In the aftermath of a frustrating loss to Kansas State, Jordan Esco of Crimson and Cream Machine has penned a scathing assessment of the state of Oklahoma’s football program. His conclusion: OU needs a Texas-style football enema. (Not a Tennessee-style one, mind you.)
Esco is, of course, referring to UT coach Mack Brown’s decision to clean house following a disastrous 2010 campaign. Brown bunkered down, talked to some “consultants” and by January 2011, a number of longtime Longhorn coaches “decided to retire” and were replaced by young whippersnappers with new-fangled ideas about how to play football. Texas improved to 8-5 the following season and has started the 2012 season 3-0, sitting at No. 10 in the USA Today Poll as the ‘Horns prepare to face Oklahoma State this weekend.
Esco draws a number of parallels between the situation at Texas in 2010 and where the Sooners stand now, but his argument primarily rests on the idea that Bob Stoops and his program are as complacent now as Brown claims to have been after his 2009 team played for a national championship.
That very well could be the case. However, before we call Mack in for an audit of OU, let’s unpack the Texas parable for a moment. I think the end result will be instructive.
Way back in 2004, Brown made the call to unleash Vince Young and install a spread offense scheme that was wildly successful. Texas won a national championship the next year. When Young left, the ‘Horns stuck with the spread under new quarterback Colt McCoy and won Mack’s second Big 12 title. They had a legitimate gripe about getting aced out of the BCS title game in ‘08 and they did play for another national championship in ‘09.
After falling to Alabama in that game, Mack decided he wanted what Nick Saban had. He decreed that Texas would junk the spread and go to a “pro-style” offense.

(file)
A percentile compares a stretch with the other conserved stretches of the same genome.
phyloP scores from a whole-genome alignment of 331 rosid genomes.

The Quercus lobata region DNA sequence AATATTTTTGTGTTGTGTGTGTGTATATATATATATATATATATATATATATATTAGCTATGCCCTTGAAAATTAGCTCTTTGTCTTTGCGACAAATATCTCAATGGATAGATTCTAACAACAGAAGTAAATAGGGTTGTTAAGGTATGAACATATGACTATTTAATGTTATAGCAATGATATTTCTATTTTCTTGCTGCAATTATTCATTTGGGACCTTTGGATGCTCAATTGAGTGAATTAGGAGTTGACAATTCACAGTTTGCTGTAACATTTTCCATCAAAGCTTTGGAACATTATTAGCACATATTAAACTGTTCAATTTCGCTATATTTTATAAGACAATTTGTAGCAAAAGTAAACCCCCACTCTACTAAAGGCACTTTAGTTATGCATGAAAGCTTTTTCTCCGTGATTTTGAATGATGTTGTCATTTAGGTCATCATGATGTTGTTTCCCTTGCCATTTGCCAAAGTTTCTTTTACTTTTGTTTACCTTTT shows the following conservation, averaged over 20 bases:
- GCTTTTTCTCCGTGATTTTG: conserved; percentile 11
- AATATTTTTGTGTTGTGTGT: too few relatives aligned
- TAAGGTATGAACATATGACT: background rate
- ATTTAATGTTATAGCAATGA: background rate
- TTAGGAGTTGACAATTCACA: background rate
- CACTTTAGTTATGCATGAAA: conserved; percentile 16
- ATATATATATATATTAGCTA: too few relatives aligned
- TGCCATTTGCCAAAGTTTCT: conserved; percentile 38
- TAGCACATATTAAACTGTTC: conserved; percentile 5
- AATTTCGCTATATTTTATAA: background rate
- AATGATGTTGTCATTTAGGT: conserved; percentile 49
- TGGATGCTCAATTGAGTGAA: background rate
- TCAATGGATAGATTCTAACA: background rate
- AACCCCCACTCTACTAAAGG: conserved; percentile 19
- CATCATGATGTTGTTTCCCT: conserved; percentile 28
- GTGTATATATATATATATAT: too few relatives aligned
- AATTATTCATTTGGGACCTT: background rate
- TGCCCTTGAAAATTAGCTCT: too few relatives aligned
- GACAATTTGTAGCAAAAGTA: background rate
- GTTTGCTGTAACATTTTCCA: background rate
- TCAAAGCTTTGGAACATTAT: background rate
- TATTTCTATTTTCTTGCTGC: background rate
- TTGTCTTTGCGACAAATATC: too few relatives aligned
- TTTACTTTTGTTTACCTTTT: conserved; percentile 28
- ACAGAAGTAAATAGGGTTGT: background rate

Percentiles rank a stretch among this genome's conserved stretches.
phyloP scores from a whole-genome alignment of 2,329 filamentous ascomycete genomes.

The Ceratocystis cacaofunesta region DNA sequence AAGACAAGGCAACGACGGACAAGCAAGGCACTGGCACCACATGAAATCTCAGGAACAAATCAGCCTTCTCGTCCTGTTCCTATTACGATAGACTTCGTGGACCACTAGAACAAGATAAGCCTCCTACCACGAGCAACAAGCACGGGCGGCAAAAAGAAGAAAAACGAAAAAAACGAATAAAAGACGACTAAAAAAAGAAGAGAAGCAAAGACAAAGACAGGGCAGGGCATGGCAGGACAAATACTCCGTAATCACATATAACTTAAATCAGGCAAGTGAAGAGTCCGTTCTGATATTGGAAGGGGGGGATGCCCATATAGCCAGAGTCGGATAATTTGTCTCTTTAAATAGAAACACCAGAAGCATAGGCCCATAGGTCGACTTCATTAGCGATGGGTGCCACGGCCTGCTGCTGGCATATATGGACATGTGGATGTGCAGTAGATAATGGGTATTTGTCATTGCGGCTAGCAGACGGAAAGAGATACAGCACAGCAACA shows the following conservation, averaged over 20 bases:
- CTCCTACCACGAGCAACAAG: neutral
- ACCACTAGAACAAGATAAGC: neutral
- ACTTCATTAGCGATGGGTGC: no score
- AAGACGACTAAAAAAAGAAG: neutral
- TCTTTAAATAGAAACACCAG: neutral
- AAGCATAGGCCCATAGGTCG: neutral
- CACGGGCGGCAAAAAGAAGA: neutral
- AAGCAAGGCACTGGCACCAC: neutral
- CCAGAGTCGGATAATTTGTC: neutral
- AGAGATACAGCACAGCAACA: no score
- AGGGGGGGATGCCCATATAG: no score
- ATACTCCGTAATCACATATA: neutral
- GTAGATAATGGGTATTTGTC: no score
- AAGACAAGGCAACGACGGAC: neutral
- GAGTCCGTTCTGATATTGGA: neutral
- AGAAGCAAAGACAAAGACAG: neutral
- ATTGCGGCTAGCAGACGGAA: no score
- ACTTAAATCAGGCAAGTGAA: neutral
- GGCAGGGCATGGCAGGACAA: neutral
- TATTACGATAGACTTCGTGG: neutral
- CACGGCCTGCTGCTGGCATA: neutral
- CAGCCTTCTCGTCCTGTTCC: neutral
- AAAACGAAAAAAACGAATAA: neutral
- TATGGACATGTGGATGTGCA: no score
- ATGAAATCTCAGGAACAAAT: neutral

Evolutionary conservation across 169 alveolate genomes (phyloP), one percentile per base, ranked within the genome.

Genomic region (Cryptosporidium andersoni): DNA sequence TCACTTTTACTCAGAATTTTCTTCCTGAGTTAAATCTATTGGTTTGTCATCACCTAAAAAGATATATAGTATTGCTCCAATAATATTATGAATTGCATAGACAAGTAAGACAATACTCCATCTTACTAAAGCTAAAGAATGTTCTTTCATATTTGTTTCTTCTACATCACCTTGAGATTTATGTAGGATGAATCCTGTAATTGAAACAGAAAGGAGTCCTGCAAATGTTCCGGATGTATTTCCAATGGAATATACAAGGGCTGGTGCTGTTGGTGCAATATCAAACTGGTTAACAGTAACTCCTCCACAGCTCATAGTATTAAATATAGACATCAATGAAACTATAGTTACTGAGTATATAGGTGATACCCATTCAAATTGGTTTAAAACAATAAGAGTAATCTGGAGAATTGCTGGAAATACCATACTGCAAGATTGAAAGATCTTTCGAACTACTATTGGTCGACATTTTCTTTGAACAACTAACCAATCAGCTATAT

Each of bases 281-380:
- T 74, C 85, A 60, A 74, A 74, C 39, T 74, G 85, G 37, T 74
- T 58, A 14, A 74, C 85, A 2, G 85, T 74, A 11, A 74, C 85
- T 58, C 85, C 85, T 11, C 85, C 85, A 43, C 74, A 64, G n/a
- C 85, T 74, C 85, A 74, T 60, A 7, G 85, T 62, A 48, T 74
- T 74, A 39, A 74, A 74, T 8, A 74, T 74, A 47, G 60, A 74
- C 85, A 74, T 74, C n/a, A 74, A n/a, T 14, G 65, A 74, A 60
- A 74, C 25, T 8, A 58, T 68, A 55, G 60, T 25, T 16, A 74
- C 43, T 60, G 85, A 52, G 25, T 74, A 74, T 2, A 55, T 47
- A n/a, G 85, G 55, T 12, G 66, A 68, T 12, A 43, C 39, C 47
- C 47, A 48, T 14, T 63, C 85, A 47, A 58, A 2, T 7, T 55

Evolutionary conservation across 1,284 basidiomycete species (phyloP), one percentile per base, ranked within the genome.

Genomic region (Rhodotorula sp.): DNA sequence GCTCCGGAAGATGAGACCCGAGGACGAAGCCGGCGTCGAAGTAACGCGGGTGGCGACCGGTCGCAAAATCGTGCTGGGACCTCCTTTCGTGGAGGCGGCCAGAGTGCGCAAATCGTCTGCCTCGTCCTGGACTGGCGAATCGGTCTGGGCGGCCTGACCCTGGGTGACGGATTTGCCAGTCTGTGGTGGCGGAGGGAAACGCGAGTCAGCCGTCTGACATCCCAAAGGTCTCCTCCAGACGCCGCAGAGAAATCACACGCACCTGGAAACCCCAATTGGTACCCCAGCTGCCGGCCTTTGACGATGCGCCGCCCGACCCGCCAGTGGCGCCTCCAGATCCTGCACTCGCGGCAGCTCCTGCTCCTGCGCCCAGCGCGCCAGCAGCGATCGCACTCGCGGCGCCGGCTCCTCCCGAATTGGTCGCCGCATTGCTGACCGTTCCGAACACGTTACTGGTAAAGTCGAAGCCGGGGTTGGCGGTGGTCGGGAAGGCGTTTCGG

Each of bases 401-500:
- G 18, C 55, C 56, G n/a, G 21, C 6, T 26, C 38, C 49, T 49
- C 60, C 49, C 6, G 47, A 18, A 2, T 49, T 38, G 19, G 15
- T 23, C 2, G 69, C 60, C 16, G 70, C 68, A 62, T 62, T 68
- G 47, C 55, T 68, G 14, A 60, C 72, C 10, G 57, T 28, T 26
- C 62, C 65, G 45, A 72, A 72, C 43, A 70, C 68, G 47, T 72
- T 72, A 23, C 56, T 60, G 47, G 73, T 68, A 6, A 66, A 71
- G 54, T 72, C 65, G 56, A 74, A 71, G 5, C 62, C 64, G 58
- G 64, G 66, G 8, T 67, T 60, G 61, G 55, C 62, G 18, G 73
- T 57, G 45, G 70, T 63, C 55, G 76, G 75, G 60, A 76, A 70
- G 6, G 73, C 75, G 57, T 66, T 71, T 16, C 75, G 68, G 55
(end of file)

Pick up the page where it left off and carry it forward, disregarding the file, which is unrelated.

Now, you could certainly blame what happened to Texas on the field in 2010 on complacency within the coaching staff. Maybe, however, it was foolish to assume that a team that had been built and coached to play one way for years could change course overnight and not entertain the idea that your squad might struggle with the transition.
I know which version of events I’d go with if I was trying to save my ass.
I bring all this up not to dismiss the idea that Texas’s program is traveling on an upward trajectory now or that Mack made the right moves after his team fell apart in ‘10. But shit tends to roll downhill around the Texas football program. Playing the complacency card implies that the people around you weren't good enough.
The staff that Mack gutted did win a national title. Yet, while he's still on the 40 Acres, they're calling plays in Iowa City.
I don’t know how any OU fan could look at the last seven or eight games that the Sooners have played and not be concerned. Then again, I remember having the same concerns during the 2005 season – OU won the Big 12 three straight times after that year. Oklahoma looked like a mess in 2009 – the Sooners won the Big 12 again a year later.
Changes were made then, even if no press conferences were called.
Maybe this time will be different. Maybe Stoops really has grown complacent after 14 years on the job. However, he seems as much the same stubborn ass now that he was back then.
Don't expect for Stoops to express any doubt in himself or his plan from now until his last day as OU's coach. That might not placate fans who want answers, but that's how he rolls.